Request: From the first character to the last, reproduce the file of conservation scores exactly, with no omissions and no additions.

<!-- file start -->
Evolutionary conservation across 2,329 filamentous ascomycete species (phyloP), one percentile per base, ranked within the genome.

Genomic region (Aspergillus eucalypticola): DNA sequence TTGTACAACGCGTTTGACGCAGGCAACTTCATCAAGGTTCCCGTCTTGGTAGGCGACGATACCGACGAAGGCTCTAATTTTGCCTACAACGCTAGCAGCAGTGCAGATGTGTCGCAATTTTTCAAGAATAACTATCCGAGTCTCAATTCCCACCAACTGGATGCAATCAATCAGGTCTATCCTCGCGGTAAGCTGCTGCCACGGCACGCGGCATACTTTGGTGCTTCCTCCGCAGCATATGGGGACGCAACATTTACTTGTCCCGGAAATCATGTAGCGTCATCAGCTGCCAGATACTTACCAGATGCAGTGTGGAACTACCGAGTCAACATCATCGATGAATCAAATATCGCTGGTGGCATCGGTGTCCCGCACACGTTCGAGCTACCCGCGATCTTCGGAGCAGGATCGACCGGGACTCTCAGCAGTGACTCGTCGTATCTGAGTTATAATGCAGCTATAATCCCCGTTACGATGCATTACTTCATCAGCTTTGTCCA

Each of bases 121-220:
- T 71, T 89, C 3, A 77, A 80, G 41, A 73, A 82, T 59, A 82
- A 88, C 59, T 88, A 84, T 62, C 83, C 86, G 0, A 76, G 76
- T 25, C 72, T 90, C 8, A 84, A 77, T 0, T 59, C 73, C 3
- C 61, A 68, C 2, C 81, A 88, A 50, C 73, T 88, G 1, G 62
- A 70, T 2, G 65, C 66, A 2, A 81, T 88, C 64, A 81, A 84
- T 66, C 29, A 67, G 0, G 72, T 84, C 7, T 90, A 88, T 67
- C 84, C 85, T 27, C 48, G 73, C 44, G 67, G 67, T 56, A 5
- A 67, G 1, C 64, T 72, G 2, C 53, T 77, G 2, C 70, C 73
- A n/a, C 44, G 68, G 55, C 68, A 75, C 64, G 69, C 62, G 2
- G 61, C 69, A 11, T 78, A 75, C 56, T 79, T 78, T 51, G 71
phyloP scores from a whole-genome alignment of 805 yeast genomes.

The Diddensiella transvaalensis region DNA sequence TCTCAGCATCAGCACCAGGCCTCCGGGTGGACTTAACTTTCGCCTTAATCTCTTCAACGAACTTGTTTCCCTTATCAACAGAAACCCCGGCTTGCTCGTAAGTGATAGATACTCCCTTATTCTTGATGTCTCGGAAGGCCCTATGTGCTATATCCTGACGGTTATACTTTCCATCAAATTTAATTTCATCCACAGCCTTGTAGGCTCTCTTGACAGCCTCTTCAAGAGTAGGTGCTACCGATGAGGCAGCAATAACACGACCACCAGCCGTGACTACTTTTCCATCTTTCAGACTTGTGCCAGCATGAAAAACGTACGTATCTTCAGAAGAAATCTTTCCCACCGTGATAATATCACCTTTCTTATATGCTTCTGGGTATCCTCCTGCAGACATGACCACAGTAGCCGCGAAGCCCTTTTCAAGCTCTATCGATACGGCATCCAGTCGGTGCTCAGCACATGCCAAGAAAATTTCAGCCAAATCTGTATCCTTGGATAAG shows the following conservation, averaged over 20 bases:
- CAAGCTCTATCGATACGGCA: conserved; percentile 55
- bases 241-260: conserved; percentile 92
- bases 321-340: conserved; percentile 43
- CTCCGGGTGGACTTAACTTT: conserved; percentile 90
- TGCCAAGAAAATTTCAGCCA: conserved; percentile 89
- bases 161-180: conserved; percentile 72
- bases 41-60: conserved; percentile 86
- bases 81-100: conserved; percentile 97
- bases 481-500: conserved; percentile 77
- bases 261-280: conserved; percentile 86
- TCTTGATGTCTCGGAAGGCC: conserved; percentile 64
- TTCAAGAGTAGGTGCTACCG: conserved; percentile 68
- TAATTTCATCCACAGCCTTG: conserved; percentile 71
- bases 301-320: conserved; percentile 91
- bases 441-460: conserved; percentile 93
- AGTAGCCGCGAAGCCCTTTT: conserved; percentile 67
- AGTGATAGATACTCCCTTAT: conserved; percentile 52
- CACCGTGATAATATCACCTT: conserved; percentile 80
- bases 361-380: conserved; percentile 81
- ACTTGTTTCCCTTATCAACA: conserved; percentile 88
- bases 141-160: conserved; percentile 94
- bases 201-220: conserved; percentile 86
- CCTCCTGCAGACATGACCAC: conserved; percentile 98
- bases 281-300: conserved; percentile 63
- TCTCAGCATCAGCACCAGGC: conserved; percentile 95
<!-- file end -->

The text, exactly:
Evolutionary conservation across 2,329 filamentous ascomycete species (phyloP), one percentile per base, ranked within the genome.

Genomic region (Aspergillus eucalypticola): DNA sequence TTGTACAACGCGTTTGACGCAGGCAACTTCATCAAGGTTCCCGTCTTGGTAGGCGACGATACCGACGAAGGCTCTAATTTTGCCTACAACGCTAGCAGCAGTGCAGATGTGTCGCAATTTTTCAAGAATAACTATCCGAGTCTCAATTCCCACCAACTGGATGCAATCAATCAGGTCTATCCTCGCGGTAAGCTGCTGCCACGGCACGCGGCATACTTTGGTGCTTCCTCCGCAGCATATGGGGACGCAACATTTACTTGTCCCGGAAATCATGTAGCGTCATCAGCTGCCAGATACTTACCAGATGCAGTGTGGAACTACCGAGTCAACATCATCGATGAATCAAATATCGCTGGTGGCATCGGTGTCCCGCACACGTTCGAGCTACCCGCGATCTTCGGAGCAGGATCGACCGGGACTCTCAGCAGTGACTCGTCGTATCTGAGTTATAATGCAGCTATAATCCCCGTTACGATGCATTACTTCATCAGCTTTGTCCA

Each of bases 121-220:
- T 71, T 89, C 3, A 77, A 80, G 41, A 73, A 82, T 59, A 82
- A 88, C 59, T 88, A 84, T 62, C 83, C 86, G 0, A 76, G 76
- T 25, C 72, T 90, C 8, A 84, A 77, T 0, T 59, C 73, C 3
- C 61, A 68, C 2, C 81, A 88, A 50, C 73, T 88, G 1, G 62
- A 70, T 2, G 65, C 66, A 2, A 81, T 88, C 64, A 81, A 84
- T 66, C 29, A 67, G 0, G 72, T 84, C 7, T 90, A 88, T 67
- C 84, C 85, T 27, C 48, G 73, C 44, G 67, G 67, T 56, A 5
- A 67, G 1, C 64, T 72, G 2, C 53, T 77, G 2, C 70, C 73
- A n/a, C 44, G 68, G 55, C 68, A 75, C 64, G 69, C 62, G 2
- G 61, C 69, A 11, T 78, A 75, C 56, T 79, T 78, T 51, G 71
phyloP scores from a whole-genome alignment of 805 yeast genomes.

The Diddensiella transvaalensis region DNA sequence TCTCAGCATCAGCACCAGGCCTCCGGGTGGACTTAACTTTCGCCTTAATCTCTTCAACGAACTTGTTTCCCTTATCAACAGAAACCCCGGCTTGCTCGTAAGTGATAGATACTCCCTTATTCTTGATGTCTCGGAAGGCCCTATGTGCTATATCCTGACGGTTATACTTTCCATCAAATTTAATTTCATCCACAGCCTTGTAGGCTCTCTTGACAGCCTCTTCAAGAGTAGGTGCTACCGATGAGGCAGCAATAACACGACCACCAGCCGTGACTACTTTTCCATCTTTCAGACTTGTGCCAGCATGAAAAACGTACGTATCTTCAGAAGAAATCTTTCCCACCGTGATAATATCACCTTTCTTATATGCTTCTGGGTATCCTCCTGCAGACATGACCACAGTAGCCGCGAAGCCCTTTTCAAGCTCTATCGATACGGCATCCAGTCGGTGCTCAGCACATGCCAAGAAAATTTCAGCCAAATCTGTATCCTTGGATAAG shows the following conservation, averaged over 20 bases:
- CAAGCTCTATCGATACGGCA: conserved; percentile 55
- bases 241-260: conserved; percentile 92
- bases 321-340: conserved; percentile 43
- CTCCGGGTGGACTTAACTTT: conserved; percentile 90
- TGCCAAGAAAATTTCAGCCA: conserved; percentile 89
- bases 161-180: conserved; percentile 72
- bases 41-60: conserved; percentile 86
- bases 81-100: conserved; percentile 97
- bases 481-500: conserved; percentile 77
- bases 261-280: conserved; percentile 86
- TCTTGATGTCTCGGAAGGCC: conserved; percentile 64
- TTCAAGAGTAGGTGCTACCG: conserved; percentile 68
- TAATTTCATCCACAGCCTTG: conserved; percentile 71
- bases 301-320: conserved; percentile 91
- bases 441-460: conserved; percentile 93
- AGTAGCCGCGAAGCCCTTTT: conserved; percentile 67
- AGTGATAGATACTCCCTTAT: conserved; percentile 52
- CACCGTGATAATATCACCTT: conserved; percentile 80
- bases 361-380: conserved; percentile 81
- ACTTGTTTCCCTTATCAACA: conserved; percentile 88
- bases 141-160: conserved; percentile 94
- bases 201-220: conserved; percentile 86
- CCTCCTGCAGACATGACCAC: conserved; percentile 98
- bases 281-300: conserved; percentile 63
- TCTCAGCATCAGCACCAGGC: conserved; percentile 95